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Doubting Our Way to a Higher Faith

David Hume and Samuel Johnson were two of the greatest exemplars of 18th Century Enlightenment. Hume, the preeminent thinker of the Scottish Enlightenment, altered the course of Western thought through his penetrating philosophical writings. And Johnson, the subject of James Boswell’s legendary Life of Samuel Johnson, is often described as the “most distinguished man of letters in English history.” Each man possessed a powerful and skeptical mind, regularly challenging the accepted wisdoms of their time. And yet Johnson, far from considering Hume to be a kindred spirit, held a special loathing for the legendary philosopher:

“Hume, and other skeptical innovators, are vain men, and will gratify themselves at any expense. Truth will not afford sufficient food to their vanity; so they have betaken themselves to error. Truth, Sir, is a cow which will yield such people no more milk, and so they are gone to milk the bull. If I could have allowed myself to gratify my vanity at the expense of truth, what fame might I have acquired. Everything which Hume has advanced against Christianity had passed through my mind long before he wrote.” (James Boswell, Life of Samuel Johnson)

Hume was a skeptic at heart; he considered no article of faith immune from his scrutiny. He regularly leveled broadsides at religion, and reveled in the controversy — and notoriety — that followed. Interestingly, Johnson struggled with many of the same religious doubts that preoccupied Hume. But it was precisely the similarity of their religious struggles — and their radically different orientations towards that struggle — that created such enmity between these two men. While Hume flaunted his disbelief, Johnson was tormented by doubt throughout his entire life. “O! my friend, the approach of death is very dreadful. I am afraid to think on that which I know I cannot avoid. It is vain to look round and round for that help which cannot be had. Yet we hope and hope, and fancy that he who has lived to-day may live to-morrow. But let us learn to derive our hope only from God.” (Samuel Johnson, Letter to John Taylor) As he grew older, Johnson was increasingly consumed by the fear that God might not exist at all. Until the very end, he struggled with his doubts, never overcoming them but learning to coexist with them.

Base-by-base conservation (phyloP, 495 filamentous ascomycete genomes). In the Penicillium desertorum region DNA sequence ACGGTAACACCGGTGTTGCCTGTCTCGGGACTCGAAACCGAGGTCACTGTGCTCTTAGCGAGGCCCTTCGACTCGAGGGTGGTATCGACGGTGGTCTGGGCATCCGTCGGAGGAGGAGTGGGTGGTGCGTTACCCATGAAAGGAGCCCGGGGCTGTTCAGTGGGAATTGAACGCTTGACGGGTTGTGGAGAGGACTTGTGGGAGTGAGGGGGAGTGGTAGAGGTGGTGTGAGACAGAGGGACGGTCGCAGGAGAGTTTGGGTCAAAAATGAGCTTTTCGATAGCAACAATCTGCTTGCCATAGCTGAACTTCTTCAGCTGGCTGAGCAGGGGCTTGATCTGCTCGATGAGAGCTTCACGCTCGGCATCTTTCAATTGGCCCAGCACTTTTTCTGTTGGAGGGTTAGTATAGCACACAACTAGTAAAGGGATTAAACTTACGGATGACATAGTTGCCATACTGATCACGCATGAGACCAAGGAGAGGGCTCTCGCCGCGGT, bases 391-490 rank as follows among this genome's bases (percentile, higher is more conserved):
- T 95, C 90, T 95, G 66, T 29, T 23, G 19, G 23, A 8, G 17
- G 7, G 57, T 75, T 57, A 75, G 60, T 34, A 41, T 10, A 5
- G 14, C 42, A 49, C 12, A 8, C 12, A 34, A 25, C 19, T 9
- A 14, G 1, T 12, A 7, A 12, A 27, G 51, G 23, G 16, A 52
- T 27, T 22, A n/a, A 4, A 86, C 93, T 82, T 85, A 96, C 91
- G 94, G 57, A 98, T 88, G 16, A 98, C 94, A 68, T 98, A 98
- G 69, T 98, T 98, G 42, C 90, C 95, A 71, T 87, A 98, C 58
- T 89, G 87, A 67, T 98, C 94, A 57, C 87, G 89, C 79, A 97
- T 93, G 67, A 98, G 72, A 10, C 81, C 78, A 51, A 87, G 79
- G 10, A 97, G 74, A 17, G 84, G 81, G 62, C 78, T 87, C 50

Both Johnson and Hume experienced religious doubt; but only Johnson was a religious believer. As Rabbi Norman Lamm explains, “Faith and doubt are not in essential contradiction to each other… The truth which cognitive faith affirms is not given to us for the process of mere assent; it is the prize for which we must engage in a fierce intellectual struggle. Doubt, so conceived, becomes not an impediment, but a goad to reinvestigate and deepen faith. Out of the agony of a faith which must constantly wrestle with doubt may emerge a faith of far greater vision, scope and attainment.” (Rabbi Norman Lamm, Faith and Doubt, 16) Hume’s rejection of religion was merely a sport, while Johnson’s religious anguish was a sign of deep and powerful faith.

A well-known Chassidic story — well worth repeating — captures this point. Once when Rav Noach of Lekhovitz was in his room, he heard one of his students begin to recite Maimonides’ Principles of Faith in the Beit Midrash next door. But immediately after reciting the words “I believe with perfect faith,” the student stopped and said to himself. “I don’t understand that!” And then once more: “I don’t understand that!” Intrigued, Rav Noach entered the Beit Midrash and asked the student, “What is it that you do not understand?” The student explained: “I don’t understand what it is all about. I say: ‘I believe.’ But if I really do believe, then how can I possibly sin? But if I do not really believe, why am I telling lies?” “You do not understand” said Rav Noach. “The words ‘I believe’ are a prayer, meaning ‘Oh, that I may believe!’” Rav Noach’s student was overcome by joy. “That is right,” he cried. “That is right! Oh, that I may believe, Lord of the world, oh, that I may believe!’

May we soon see a world of clarity; but until then, may our doubts be a pathway to a higher faith.

Rabbi Elie Mischel is the Rabbi of Suburban Torah in Livingston, NJ.

By Rabbi Elie Mischel

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